Friday, April 02, 2004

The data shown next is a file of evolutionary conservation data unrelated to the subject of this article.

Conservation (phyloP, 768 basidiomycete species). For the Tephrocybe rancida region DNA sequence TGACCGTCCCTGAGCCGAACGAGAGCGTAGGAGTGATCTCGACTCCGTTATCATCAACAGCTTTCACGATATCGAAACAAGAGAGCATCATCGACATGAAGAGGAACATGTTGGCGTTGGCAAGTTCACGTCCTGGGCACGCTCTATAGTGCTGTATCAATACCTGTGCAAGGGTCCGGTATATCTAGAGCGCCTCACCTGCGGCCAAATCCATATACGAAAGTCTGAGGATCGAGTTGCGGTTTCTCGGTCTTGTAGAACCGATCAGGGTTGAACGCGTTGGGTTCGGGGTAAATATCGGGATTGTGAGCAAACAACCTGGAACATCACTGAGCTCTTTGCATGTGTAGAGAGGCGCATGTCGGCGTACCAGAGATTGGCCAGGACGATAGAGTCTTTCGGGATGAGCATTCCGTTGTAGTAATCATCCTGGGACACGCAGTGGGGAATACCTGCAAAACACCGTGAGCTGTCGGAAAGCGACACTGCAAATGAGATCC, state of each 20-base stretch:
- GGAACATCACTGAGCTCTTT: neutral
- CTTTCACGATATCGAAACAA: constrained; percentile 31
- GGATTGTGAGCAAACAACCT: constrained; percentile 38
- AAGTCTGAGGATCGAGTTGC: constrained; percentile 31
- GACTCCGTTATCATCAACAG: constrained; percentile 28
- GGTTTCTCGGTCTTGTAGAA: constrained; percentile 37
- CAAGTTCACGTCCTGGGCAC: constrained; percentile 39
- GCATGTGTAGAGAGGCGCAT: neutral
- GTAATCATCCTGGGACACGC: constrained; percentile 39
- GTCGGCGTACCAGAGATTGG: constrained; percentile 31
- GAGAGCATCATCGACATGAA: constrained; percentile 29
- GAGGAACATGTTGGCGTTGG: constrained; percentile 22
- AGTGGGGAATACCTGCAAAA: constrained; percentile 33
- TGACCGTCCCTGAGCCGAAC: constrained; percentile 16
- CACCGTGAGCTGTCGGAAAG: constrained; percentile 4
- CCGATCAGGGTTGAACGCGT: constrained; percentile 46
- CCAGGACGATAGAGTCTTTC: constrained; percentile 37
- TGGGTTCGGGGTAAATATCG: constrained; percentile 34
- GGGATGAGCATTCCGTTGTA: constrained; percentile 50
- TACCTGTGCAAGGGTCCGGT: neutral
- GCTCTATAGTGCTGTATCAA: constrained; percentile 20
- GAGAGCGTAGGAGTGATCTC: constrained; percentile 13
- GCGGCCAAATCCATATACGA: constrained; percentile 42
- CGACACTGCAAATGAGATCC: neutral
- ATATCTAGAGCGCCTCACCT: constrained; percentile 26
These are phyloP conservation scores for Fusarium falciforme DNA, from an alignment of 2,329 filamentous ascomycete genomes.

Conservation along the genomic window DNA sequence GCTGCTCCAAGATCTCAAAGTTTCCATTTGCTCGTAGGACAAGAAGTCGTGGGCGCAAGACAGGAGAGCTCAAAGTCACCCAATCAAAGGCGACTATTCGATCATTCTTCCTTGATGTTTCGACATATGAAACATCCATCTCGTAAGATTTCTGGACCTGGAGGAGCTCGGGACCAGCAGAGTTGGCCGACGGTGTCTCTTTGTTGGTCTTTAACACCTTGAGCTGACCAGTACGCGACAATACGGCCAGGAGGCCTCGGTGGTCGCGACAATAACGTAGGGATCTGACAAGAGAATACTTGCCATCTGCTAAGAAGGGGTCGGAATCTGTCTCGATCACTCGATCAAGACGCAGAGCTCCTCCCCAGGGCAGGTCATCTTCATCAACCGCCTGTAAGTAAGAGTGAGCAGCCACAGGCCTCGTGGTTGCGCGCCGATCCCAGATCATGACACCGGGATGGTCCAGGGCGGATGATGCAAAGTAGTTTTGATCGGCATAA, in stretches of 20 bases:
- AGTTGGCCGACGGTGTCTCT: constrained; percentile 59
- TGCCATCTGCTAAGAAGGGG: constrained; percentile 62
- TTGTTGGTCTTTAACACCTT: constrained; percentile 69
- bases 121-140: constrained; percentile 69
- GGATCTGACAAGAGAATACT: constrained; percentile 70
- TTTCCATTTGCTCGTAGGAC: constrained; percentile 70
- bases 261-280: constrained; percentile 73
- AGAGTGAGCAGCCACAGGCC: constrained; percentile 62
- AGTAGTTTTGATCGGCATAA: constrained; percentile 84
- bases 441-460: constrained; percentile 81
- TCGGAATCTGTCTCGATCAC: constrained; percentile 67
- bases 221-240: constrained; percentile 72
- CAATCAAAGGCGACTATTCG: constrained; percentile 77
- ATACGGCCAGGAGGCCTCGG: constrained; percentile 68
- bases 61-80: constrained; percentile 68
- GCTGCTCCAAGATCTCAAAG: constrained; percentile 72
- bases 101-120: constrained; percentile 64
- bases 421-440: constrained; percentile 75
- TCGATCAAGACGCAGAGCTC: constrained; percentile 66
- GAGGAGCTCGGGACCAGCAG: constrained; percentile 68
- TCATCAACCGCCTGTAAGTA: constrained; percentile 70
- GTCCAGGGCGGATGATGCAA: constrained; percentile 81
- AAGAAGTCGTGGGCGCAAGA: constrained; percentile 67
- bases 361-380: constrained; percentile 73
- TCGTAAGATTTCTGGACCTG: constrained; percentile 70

On How I Found Hope In a Pessimistic NovelMy eleven-year old daughter can code HTML way better than I can. When I talk to her it is very clear that she “groaks” the language of code in a way that I never will. I asked her how to have text appear when you “hover” over a link. She started rattling off an explanation much the same way I, when I was eleven, would have rattled off how to exercise safety when using a BB gun. When I asked my daughter to slow down, she looked at me crest-fallen as if to say, “What happened to you … you used to be so bright ….” Well I’m not very bright when it comes to computer usage, in spite of my chosen career path. My daughter on the other hand is exceptionally bright at computer usage. Then I remembered a book I just read called “Snow Crash” by Neal Stephenson. It’s a not-so light-hearted romp through a cyberpunk world. Not the greatest story arch in the world, but there are some very poignant insights into the way people learn. Stephenson drew upon his theories about “deep pathways” to help him draw conclusions about how the future might look. Our future looks pretty bad according to him. His theory of “deep pathways”, however, is an unwitting message of hope. What he purports is that our brains start off somewhat like a blank hard drive but with one important difference—some rudimentary kernel of “source code” that essentially makes the brain ready to receive input. In a way, it’s like a formatted hard drive but where the formatting is more than a mapping the sectors, but also a sort of deep, unutterable language that helps us to make sense of everything. It’s the language we think in when we are a fetus. Are you with me? Stephenson goes on to imply that what we lay on top of these deep pathways is what makes us … us. So for a little kid in Borneo who grows up around adults who are always eating human flesh, it won’t ever seem like a big deal to eat human flesh unless you eat it with mustard, which might be simply preposterous. For the Borneo kid, his deep pathways underwent a form of praxis with the kid’s early life experiences, and formed themselves in such a way as to make sense of the Borneo kid’s perceptions. The end result is the thought that human shanks are yummy. OK, so back to my daughter. She started experiencing the joy of Microsoft Windows at a much younger age—at a time when these deep pathways were still receptive to rearranging themselves to best survive in her universe. I, on the other hand, first experienced MS Windows as a dull-witted adult with hardly any ability to learn anything new at all. This allowed my daughter’s brain to format itself to Microsoft’s horribly convoluted logic. Except to her it’s neither horrible nor convoluted. So this line of reasoning is making me amend my somewhat pessimistic view of the future of computing. In spite of bad programming and bad business practices in Redmond Washington, kids will eventually grow up with a holistic understanding of their primary workplace tool. There … I said it. I was wrong. Damn kids.